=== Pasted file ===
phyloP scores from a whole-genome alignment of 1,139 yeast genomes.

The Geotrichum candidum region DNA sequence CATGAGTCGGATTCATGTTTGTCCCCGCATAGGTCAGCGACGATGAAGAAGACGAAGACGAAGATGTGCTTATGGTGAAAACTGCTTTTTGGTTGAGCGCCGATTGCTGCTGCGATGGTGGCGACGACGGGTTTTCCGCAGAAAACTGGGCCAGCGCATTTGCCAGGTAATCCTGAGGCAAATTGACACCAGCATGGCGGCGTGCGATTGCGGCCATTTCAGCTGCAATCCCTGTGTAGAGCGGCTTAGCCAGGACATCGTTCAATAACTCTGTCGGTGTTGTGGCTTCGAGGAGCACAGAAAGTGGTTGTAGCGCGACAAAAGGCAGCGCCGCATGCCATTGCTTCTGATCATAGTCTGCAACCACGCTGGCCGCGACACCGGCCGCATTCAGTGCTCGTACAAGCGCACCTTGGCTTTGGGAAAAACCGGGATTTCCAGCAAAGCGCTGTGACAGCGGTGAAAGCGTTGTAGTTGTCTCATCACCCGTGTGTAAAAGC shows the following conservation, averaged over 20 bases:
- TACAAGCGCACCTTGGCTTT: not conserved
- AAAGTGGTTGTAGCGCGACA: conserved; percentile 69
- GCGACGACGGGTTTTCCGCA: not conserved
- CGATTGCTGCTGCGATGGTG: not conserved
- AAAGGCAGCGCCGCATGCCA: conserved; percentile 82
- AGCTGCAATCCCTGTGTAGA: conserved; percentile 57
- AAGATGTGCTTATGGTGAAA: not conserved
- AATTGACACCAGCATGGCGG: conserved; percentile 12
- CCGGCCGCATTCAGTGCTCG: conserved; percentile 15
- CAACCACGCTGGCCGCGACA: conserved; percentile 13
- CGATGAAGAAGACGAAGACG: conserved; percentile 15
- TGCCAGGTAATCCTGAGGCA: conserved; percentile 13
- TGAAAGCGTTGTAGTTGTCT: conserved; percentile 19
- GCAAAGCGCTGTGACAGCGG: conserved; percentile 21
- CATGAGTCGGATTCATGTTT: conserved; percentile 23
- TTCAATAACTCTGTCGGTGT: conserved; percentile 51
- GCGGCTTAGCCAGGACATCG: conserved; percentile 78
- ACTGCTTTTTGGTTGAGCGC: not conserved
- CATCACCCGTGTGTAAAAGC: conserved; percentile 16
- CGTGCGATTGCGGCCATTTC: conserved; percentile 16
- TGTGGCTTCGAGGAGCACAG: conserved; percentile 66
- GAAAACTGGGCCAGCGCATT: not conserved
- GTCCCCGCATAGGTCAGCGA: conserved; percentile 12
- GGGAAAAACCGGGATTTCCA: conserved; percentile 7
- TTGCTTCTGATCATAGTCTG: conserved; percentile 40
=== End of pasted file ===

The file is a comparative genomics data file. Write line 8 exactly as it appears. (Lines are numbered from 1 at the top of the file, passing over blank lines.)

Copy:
- AGCTGCAATCCCTGTGTAGA: conserved; percentile 57